12. An increasingly authoritarian West
Look at the 'Letters to the Editor' section of various influential Western dailies, watch debates on television, listen to new questions being asked by journalists. Surf Internet, read list servers, websites and discussion groups and one thing is abundantly clear: ordinary citizens throughout the West are increasingly skeptical. They see the ever widening gap between NATO and State Department news and other news. Many feel that bombing innocent civilians is just not right; common sense also tells that this is not the way to create trust between Albanians and Serbs - or for that matter between any conflicting parties. It all militates against all we know about human psychology. The longer it takes, the more likely the momentum of that public protest. NATO country citizens will begin to ask: if a mistake like this could be made in this important field, are other mistakes also lurking in, say, globalization, in the more or less forced democratization, in the zeal with which Western human rights are used as a political tool? If we can't trust NATO, can we trust the World Bank, the International Monetary Fund, can we trust our own governments after this? Can we believe in security a la NATO and in further NATO expansion if this is what NATO does? Government decision-makers meet these challenges either with silence or with counterattacks: we are at war, this is not the time to question and split our own ranks, fifth column activity cannot be tolerated. We must achieve our goals, no matter the cost. Too much is at stake. In short, democracy, the freedom of expression and the open society, the public discourse itself could well be curtailed in the West as this situation becomes more and more desperate. Quite a few media people already seem to practise self-censorship. Also, let's not forget that those who say that Milosevic is a new Hitler are leaders of countries which actively seek a kind of world dominance (economically, militarily, politically and culturally), which violate international law, which demonize a nation (Serbs, not Jews), and which possess mass destructive weapons. They commit aggression against a country that has not done to them what they do to it. They kill innocent civilians. They use propaganda and call it information. Blaming others for doing that is what psychologists call 'projecting.' NATO as an organization is beyond - and actively defies - any world democratic control. Truth is that no other organization, no government and no UN or other world body can force NATO to stop if its members want to continue. All this could be seen as more threatening to international peace and world order - as simply more dangerous for the world - than whatever a (comparatively) petty authoritarian leader such as Milosevic and the separatist KLA/UCK do in the province of Kosovo.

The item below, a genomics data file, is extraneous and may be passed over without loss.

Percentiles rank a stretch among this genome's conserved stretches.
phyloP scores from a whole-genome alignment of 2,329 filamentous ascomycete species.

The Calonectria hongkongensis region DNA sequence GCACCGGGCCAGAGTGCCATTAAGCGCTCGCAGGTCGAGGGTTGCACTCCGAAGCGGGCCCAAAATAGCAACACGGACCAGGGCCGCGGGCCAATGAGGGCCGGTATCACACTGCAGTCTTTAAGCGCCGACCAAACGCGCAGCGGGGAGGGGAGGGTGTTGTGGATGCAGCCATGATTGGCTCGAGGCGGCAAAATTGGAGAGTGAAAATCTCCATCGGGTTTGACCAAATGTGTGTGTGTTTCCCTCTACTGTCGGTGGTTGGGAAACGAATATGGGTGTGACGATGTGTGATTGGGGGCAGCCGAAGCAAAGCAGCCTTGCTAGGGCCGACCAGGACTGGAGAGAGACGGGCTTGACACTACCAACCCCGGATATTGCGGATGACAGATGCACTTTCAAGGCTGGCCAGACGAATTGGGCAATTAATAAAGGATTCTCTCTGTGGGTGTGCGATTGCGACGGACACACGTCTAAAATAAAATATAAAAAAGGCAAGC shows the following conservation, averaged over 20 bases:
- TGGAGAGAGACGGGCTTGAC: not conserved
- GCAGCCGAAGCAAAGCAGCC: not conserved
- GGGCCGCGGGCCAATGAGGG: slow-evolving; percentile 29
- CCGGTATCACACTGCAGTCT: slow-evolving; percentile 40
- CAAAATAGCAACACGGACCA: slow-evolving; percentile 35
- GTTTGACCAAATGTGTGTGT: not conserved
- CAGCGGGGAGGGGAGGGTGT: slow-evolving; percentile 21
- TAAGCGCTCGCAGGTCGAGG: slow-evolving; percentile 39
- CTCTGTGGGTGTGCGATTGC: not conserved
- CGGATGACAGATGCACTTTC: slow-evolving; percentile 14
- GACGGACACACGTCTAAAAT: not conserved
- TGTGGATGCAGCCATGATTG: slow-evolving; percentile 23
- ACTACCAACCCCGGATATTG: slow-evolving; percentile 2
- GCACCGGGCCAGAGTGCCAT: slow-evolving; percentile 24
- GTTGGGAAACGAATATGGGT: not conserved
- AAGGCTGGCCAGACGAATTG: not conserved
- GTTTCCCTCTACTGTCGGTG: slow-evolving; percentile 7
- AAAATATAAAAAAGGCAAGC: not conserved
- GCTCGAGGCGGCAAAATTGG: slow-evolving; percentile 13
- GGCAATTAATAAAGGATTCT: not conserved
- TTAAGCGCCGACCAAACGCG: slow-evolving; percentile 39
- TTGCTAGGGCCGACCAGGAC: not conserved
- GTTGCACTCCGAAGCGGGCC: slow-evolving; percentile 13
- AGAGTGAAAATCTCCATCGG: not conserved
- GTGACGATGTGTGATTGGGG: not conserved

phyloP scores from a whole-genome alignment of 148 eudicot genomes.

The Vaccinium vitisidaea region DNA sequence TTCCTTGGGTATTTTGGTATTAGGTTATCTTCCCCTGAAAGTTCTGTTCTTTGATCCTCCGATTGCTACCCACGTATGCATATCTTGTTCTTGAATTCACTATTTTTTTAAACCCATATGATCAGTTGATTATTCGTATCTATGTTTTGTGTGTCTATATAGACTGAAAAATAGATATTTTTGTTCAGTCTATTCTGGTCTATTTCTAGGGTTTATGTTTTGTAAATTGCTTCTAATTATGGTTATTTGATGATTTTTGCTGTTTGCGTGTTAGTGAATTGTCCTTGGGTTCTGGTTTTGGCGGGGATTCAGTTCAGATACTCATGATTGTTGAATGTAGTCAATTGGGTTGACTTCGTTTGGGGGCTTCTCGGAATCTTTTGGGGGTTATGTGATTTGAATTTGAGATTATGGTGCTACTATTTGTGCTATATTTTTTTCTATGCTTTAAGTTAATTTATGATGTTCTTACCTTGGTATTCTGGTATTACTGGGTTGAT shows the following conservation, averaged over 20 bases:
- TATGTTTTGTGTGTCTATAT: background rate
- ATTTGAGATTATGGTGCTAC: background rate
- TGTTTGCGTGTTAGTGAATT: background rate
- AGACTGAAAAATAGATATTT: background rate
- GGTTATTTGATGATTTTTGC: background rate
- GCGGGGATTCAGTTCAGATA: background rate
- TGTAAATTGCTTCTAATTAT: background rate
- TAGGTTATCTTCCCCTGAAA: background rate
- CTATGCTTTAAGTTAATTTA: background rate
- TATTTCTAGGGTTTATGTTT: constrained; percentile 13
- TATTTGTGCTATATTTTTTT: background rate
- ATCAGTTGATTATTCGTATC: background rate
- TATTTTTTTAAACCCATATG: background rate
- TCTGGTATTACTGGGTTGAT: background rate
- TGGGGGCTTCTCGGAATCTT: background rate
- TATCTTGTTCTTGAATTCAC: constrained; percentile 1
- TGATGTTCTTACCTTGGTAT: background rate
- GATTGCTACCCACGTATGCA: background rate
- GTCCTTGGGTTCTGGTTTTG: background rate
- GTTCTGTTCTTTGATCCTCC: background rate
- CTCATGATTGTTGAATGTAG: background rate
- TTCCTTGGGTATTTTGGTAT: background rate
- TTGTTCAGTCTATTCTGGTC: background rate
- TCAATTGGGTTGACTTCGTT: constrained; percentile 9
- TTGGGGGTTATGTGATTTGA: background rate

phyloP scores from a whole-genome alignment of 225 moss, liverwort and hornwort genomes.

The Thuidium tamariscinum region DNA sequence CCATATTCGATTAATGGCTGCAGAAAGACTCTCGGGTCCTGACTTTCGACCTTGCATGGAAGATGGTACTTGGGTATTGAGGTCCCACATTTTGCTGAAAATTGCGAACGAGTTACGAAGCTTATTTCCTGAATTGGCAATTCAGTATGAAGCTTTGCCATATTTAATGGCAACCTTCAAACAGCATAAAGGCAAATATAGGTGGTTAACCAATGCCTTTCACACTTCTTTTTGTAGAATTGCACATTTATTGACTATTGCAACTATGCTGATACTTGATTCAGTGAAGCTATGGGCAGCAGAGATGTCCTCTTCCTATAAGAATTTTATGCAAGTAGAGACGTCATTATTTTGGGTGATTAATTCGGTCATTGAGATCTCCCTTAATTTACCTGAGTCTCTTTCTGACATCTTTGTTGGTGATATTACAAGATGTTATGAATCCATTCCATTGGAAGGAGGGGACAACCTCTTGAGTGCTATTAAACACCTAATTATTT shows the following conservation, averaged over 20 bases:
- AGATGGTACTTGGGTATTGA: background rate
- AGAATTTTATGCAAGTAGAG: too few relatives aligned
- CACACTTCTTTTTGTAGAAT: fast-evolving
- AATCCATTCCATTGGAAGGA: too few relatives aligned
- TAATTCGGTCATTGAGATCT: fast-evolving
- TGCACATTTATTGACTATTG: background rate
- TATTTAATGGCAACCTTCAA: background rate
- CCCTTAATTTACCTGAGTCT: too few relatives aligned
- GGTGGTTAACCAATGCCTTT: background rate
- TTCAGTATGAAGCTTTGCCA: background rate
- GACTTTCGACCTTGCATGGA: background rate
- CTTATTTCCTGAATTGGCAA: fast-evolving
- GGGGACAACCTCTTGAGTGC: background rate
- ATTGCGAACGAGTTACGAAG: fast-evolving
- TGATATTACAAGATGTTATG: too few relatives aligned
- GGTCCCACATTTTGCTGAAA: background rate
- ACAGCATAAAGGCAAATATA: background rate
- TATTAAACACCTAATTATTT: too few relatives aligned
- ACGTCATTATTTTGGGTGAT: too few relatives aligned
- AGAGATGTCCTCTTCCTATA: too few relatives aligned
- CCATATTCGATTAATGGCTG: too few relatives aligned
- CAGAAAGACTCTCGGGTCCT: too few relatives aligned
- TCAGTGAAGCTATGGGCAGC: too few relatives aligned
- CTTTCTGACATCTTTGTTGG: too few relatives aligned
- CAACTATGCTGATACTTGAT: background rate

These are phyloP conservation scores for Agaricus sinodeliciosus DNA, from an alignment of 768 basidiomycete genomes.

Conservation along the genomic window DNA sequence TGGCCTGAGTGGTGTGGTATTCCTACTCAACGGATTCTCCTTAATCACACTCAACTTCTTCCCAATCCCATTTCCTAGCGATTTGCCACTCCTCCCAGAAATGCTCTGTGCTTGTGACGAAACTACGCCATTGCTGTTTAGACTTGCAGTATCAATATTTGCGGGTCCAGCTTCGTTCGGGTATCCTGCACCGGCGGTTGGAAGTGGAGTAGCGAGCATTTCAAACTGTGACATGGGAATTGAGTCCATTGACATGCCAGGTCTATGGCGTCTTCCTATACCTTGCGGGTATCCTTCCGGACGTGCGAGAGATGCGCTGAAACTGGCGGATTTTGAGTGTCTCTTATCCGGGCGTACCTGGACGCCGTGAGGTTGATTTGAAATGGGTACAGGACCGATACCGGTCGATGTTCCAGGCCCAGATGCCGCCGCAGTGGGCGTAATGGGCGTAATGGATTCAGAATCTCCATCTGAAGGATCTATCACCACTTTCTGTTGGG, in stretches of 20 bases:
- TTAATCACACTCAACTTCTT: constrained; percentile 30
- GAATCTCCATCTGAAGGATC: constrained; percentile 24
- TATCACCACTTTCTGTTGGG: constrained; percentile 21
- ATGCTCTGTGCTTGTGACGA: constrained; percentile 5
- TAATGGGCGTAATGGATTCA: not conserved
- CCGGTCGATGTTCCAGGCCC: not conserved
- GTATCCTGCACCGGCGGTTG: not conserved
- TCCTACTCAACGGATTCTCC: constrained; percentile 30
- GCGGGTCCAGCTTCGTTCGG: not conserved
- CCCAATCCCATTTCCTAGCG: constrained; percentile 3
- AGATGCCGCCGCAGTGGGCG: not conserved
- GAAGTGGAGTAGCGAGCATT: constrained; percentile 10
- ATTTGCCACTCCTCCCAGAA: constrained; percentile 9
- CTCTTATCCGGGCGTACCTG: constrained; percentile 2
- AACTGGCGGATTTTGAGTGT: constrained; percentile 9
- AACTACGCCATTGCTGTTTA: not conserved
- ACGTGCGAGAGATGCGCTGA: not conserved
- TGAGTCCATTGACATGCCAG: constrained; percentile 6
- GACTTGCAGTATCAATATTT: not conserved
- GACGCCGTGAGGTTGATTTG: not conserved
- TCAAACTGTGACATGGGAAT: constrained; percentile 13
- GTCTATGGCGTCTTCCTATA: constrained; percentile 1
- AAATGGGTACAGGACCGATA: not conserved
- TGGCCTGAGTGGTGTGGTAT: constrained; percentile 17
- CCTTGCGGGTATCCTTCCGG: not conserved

13. Ever more weakening of the UN, OSCE and NGOs
The more NATO attempts to take over (see point 15), the less space and resources will be available for other actors. It remains to be seen what will be the longterm consequences for the mentioned organisations. If NATO fails in this mission, one way or the other, they might actually be strengthened. But where NATO has so far gone in, others have gone out. This is not good for the world, it is particularly bad from the point of view of the middle-sized and small nations.
14. Ruining the peace-making that has allegedly been achieved
The West is proud of the Dayton process. However, if it keeps on bombing FRY, the Serbs in Bosnia-Herzegovina will hardly feel any obligation to remain there. If they see also that Kosovo-Albanians are, for all practical purposes, being helped to achieve their own state by NATO force, they will say goodbye to the Dayton process and to Bosnia. In addition, Republika Srpska has lost its most important economic ally, FRY, and social unrest already threatens throughout RS. The West has been very proud because of the successful policy of 'preventive diplomacy' in FYROM/Macedonia. With the UN having been squeezed out there, with NATO having entered arrogantly and forcibly converted Macedonia to a FRY-hostile actor with 20.000 foreign troops there, the West has already destabilized the country, its delicate ethnic balance and its economy and violated its sovereignty as well as its good neighbourly relations - a case of 'provocative diplomacy' instead. It should also be crystal clear by now that FRY will not accept NATO the peacekeeper after having been visited by NATO the destroyer.
15. Imperial overextension, the beginning of the end of Western strength
History's empires have weakened and dissolved due to over-militarization, over-extension - wanting more than they could control, or 'spreading thin' - and due to a combination of hubris and human folly. NATO under US leadership now tries to be 1) a nuclear-based and conventional alliance geared to fighting wars, b) a political alliance keeping the West unified and protecting Western civilization, 3) a 'world police' outside its members borders, 4) a humanitarian and refugee-assisting organization, 5) a partnership structure for potential members and for confidence-building, 6) a trustworthy friend of Russia and China, 7) a negotiator, 8) a peacemaker, 9) a peace enforcer, 10) a reconstruction agency and 11) a cooperative partner with other organizations such as the OSCE, WEU, EU, etc. In addition, it's members have global interests and promote economic (capitalist) globalization, Western human rights, democracy, civil society etc. It is safe to predict that all this will not be possible at one and the same time without creating conflicts among its members and conflicts with the 170 or so non-NATO states around the world. In addition, there is no way NATO can issue guarantees to new formal members AND set up various types of 'protectorates' throughout the Balkans AND continue its policies vis-a-vis e.g. Iraq and North Korea AND fulfil its commitments to South-East Asia and Japan AND handle future emergency situations AND police a variety of low-intensity conflicts wherever they may appear tomorrow.